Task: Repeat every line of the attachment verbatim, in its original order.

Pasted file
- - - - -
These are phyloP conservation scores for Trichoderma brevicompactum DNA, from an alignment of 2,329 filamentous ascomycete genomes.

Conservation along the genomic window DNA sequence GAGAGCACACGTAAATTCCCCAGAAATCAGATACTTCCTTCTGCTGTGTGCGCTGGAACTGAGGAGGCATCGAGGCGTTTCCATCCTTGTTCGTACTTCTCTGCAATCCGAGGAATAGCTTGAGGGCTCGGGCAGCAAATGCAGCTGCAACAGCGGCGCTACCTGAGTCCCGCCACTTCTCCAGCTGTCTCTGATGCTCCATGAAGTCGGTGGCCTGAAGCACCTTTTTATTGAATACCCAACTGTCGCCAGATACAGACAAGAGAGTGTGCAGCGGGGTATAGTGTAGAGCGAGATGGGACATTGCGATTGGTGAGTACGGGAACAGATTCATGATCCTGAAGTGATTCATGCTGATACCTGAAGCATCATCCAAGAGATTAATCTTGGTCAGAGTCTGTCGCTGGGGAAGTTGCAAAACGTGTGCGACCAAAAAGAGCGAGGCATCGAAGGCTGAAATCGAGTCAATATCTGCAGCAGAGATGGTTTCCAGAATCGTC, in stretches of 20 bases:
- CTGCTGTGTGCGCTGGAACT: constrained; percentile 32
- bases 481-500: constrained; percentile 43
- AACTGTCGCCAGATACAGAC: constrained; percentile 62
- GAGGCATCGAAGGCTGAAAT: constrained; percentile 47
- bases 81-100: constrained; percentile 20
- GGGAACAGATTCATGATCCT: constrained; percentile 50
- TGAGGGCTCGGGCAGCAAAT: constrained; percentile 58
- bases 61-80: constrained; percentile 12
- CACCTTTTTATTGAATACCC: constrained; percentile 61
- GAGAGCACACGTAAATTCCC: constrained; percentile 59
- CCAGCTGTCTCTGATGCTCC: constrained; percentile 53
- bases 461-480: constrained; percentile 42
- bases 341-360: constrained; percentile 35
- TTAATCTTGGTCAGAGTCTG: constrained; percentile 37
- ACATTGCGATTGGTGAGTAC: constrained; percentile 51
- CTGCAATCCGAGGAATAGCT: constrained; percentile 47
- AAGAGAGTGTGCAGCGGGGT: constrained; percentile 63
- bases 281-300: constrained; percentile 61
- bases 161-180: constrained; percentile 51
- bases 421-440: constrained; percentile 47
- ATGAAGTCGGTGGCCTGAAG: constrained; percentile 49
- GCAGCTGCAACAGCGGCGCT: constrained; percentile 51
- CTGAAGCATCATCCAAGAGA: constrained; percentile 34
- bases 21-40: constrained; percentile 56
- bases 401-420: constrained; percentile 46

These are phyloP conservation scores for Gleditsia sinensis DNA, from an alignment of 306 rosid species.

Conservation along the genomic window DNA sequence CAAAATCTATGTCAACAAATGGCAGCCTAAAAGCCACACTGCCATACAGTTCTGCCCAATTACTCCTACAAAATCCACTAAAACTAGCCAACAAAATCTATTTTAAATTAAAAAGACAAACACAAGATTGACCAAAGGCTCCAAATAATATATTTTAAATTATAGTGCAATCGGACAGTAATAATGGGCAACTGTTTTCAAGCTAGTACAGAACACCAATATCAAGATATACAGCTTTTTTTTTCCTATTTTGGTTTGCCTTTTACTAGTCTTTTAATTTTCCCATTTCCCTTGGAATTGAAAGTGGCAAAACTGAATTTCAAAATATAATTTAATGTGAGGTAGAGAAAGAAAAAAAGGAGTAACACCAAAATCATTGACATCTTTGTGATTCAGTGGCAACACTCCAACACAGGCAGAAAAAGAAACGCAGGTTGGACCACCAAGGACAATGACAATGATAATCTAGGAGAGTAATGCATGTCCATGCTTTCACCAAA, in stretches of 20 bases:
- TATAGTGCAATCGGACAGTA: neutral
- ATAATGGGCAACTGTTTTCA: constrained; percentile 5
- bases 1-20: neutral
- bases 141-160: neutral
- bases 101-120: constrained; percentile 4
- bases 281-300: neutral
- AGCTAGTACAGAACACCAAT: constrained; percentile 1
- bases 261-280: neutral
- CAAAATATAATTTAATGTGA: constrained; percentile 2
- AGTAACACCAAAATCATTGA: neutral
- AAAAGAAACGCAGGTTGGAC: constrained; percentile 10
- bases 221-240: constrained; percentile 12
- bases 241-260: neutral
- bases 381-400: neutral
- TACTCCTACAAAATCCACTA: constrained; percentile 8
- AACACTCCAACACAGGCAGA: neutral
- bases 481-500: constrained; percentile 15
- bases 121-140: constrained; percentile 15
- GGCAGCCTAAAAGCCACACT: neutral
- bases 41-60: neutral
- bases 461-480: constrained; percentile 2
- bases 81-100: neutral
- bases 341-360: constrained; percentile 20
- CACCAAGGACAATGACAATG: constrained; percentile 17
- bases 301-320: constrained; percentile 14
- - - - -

These are phyloP conservation scores for Trichoderma brevicompactum DNA, from an alignment of 2,329 filamentous ascomycete genomes.

Conservation along the genomic window DNA sequence GAGAGCACACGTAAATTCCCCAGAAATCAGATACTTCCTTCTGCTGTGTGCGCTGGAACTGAGGAGGCATCGAGGCGTTTCCATCCTTGTTCGTACTTCTCTGCAATCCGAGGAATAGCTTGAGGGCTCGGGCAGCAAATGCAGCTGCAACAGCGGCGCTACCTGAGTCCCGCCACTTCTCCAGCTGTCTCTGATGCTCCATGAAGTCGGTGGCCTGAAGCACCTTTTTATTGAATACCCAACTGTCGCCAGATACAGACAAGAGAGTGTGCAGCGGGGTATAGTGTAGAGCGAGATGGGACATTGCGATTGGTGAGTACGGGAACAGATTCATGATCCTGAAGTGATTCATGCTGATACCTGAAGCATCATCCAAGAGATTAATCTTGGTCAGAGTCTGTCGCTGGGGAAGTTGCAAAACGTGTGCGACCAAAAAGAGCGAGGCATCGAAGGCTGAAATCGAGTCAATATCTGCAGCAGAGATGGTTTCCAGAATCGTC, in stretches of 20 bases:
- CTGCTGTGTGCGCTGGAACT: constrained; percentile 32
- bases 481-500: constrained; percentile 43
- AACTGTCGCCAGATACAGAC: constrained; percentile 62
- GAGGCATCGAAGGCTGAAAT: constrained; percentile 47
- bases 81-100: constrained; percentile 20
- GGGAACAGATTCATGATCCT: constrained; percentile 50
- TGAGGGCTCGGGCAGCAAAT: constrained; percentile 58
- bases 61-80: constrained; percentile 12
- CACCTTTTTATTGAATACCC: constrained; percentile 61
- GAGAGCACACGTAAATTCCC: constrained; percentile 59
- CCAGCTGTCTCTGATGCTCC: constrained; percentile 53
- bases 461-480: constrained; percentile 42
- bases 341-360: constrained; percentile 35
- TTAATCTTGGTCAGAGTCTG: constrained; percentile 37
- ACATTGCGATTGGTGAGTAC: constrained; percentile 51
- CTGCAATCCGAGGAATAGCT: constrained; percentile 47
- AAGAGAGTGTGCAGCGGGGT: constrained; percentile 63
- bases 281-300: constrained; percentile 61
- bases 161-180: constrained; percentile 51
- bases 421-440: constrained; percentile 47
- ATGAAGTCGGTGGCCTGAAG: constrained; percentile 49
- GCAGCTGCAACAGCGGCGCT: constrained; percentile 51
- CTGAAGCATCATCCAAGAGA: constrained; percentile 34
- bases 21-40: constrained; percentile 56
- bases 401-420: constrained; percentile 46

These are phyloP conservation scores for Gleditsia sinensis DNA, from an alignment of 306 rosid species.

Conservation along the genomic window DNA sequence CAAAATCTATGTCAACAAATGGCAGCCTAAAAGCCACACTGCCATACAGTTCTGCCCAATTACTCCTACAAAATCCACTAAAACTAGCCAACAAAATCTATTTTAAATTAAAAAGACAAACACAAGATTGACCAAAGGCTCCAAATAATATATTTTAAATTATAGTGCAATCGGACAGTAATAATGGGCAACTGTTTTCAAGCTAGTACAGAACACCAATATCAAGATATACAGCTTTTTTTTTCCTATTTTGGTTTGCCTTTTACTAGTCTTTTAATTTTCCCATTTCCCTTGGAATTGAAAGTGGCAAAACTGAATTTCAAAATATAATTTAATGTGAGGTAGAGAAAGAAAAAAAGGAGTAACACCAAAATCATTGACATCTTTGTGATTCAGTGGCAACACTCCAACACAGGCAGAAAAAGAAACGCAGGTTGGACCACCAAGGACAATGACAATGATAATCTAGGAGAGTAATGCATGTCCATGCTTTCACCAAA, in stretches of 20 bases:
- TATAGTGCAATCGGACAGTA: neutral
- ATAATGGGCAACTGTTTTCA: constrained; percentile 5
- bases 1-20: neutral
- bases 141-160: neutral
- bases 101-120: constrained; percentile 4
- bases 281-300: neutral
- AGCTAGTACAGAACACCAAT: constrained; percentile 1
- bases 261-280: neutral
- CAAAATATAATTTAATGTGA: constrained; percentile 2
- AGTAACACCAAAATCATTGA: neutral
- AAAAGAAACGCAGGTTGGAC: constrained; percentile 10
- bases 221-240: constrained; percentile 12
- bases 241-260: neutral
- bases 381-400: neutral
- TACTCCTACAAAATCCACTA: constrained; percentile 8
- AACACTCCAACACAGGCAGA: neutral
- bases 481-500: constrained; percentile 15
- bases 121-140: constrained; percentile 15
- GGCAGCCTAAAAGCCACACT: neutral
- bases 41-60: neutral
- bases 461-480: constrained; percentile 2
- bases 81-100: neutral
- bases 341-360: constrained; percentile 20
- CACCAAGGACAATGACAATG: constrained; percentile 17
- bases 301-320: constrained; percentile 14